Since only those bishops who actually possess pastoral authority in the diocese are named, it follows that no other bishops are mentioned in the Eucharistic Prayer even if they happen to be present and are presiding at the celebration. In this latter case, the presiding bishop refers to himself in the first Eucharistic Prayer and the other prayers if celebrating alone. Concelebrating priests however, do not mention this bishop’s name in the corresponding part of the other Eucharistic Prayers.
In such cases, a petition for the presiding bishop should be included in the prayer of the faithful.
Apart from the aforementioned article, we could mention a couple of special cases. Priests celebrating in Rome can say simply, “N., our Pope,” and omit any reference to the diocesan bishop. Some say “N., our Pope and Bishop,” but this is not strictly necessary, since being Pope and being Bishop of Rome are one and the same.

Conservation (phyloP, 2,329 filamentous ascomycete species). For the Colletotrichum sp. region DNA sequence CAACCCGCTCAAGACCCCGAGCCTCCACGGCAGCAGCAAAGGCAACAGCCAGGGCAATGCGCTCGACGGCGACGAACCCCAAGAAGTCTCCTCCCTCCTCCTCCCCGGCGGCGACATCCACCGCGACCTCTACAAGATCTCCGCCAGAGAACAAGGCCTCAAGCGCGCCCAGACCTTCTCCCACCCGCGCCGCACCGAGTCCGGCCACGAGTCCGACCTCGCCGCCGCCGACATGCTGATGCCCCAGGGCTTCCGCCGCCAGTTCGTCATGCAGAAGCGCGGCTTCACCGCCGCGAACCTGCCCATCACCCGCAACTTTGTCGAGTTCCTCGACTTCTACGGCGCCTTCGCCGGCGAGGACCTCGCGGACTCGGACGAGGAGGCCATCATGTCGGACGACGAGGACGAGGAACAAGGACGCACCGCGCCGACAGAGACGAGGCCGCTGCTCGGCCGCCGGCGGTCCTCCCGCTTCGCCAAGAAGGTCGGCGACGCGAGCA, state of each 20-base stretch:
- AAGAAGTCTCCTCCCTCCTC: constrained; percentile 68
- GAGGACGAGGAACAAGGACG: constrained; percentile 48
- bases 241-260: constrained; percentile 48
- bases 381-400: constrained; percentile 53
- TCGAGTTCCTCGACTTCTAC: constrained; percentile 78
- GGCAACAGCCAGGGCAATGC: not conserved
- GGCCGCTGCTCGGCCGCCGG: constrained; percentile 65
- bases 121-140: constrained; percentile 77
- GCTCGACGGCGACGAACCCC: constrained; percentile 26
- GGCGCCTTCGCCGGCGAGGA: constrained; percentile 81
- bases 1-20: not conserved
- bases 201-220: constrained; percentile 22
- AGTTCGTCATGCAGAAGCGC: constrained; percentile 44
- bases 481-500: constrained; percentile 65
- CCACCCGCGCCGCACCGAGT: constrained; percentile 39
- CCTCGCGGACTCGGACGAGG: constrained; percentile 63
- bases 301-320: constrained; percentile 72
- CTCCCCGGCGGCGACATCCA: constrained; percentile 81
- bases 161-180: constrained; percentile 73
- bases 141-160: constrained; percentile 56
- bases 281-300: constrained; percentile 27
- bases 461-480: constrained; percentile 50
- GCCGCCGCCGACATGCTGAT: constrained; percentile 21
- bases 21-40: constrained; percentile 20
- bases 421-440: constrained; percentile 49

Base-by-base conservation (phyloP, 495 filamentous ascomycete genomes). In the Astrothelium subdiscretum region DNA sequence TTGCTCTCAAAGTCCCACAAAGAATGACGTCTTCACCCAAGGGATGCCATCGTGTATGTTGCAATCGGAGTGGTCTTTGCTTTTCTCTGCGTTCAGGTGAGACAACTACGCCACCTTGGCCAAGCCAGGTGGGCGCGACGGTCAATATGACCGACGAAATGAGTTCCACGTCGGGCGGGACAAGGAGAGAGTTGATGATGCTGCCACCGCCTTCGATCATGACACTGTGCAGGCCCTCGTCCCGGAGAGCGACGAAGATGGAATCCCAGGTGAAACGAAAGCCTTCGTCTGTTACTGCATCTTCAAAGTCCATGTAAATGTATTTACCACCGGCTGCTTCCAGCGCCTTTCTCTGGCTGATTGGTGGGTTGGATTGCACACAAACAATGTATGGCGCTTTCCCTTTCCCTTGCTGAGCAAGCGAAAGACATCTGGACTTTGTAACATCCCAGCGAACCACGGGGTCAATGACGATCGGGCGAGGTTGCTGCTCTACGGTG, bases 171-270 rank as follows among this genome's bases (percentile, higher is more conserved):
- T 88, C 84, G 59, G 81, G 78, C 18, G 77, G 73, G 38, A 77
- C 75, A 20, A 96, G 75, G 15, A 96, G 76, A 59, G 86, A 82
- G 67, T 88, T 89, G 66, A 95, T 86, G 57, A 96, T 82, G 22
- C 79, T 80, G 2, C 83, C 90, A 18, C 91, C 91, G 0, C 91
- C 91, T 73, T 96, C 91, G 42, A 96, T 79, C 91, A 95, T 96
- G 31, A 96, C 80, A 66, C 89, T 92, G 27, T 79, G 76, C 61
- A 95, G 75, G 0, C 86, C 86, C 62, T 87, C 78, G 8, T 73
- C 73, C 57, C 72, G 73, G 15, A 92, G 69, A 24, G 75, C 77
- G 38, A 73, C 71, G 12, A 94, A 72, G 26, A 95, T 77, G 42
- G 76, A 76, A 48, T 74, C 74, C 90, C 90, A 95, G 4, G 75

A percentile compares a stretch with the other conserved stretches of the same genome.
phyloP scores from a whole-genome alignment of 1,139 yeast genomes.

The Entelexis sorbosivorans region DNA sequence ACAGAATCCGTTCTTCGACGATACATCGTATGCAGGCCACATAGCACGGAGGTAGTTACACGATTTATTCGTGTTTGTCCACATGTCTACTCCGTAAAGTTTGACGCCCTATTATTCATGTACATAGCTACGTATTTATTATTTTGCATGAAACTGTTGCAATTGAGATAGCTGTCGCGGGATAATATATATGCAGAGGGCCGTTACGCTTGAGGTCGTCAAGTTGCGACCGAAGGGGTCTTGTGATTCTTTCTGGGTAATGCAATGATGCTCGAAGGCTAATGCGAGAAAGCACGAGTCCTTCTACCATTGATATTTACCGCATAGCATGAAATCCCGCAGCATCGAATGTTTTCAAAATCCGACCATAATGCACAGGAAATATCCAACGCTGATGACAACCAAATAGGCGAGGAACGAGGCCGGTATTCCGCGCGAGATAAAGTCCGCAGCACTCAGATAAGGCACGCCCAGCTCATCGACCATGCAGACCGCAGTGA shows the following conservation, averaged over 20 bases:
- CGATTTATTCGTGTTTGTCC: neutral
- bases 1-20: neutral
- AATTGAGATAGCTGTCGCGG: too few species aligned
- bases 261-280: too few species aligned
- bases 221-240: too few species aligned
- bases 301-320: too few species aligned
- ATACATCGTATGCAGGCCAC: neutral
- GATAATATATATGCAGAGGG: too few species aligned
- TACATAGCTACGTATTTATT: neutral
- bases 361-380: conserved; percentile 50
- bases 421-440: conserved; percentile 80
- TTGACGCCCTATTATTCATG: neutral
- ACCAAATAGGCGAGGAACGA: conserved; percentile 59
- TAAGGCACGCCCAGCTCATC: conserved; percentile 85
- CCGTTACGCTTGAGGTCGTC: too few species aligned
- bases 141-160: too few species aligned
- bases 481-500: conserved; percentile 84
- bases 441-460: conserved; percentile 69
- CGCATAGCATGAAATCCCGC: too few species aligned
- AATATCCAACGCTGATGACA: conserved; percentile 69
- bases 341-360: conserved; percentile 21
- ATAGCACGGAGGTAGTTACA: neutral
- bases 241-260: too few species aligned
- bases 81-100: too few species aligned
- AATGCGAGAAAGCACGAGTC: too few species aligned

During a time of vacancy of the episcopal see, the clause “N., our Bishop” is simply omitted. The same criterion is observed for the mention of the pope during a sede vacante. The name of a temporary diocesan administrator is not mentioned.
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Follow-up: Questionable Baptism
There were several reactions to our Nov. 10 piece regarding an invalid procedure in carrying out a baptism. Readers desired to know how far a minister can deviate from the approved rite without invalidating the sacrament.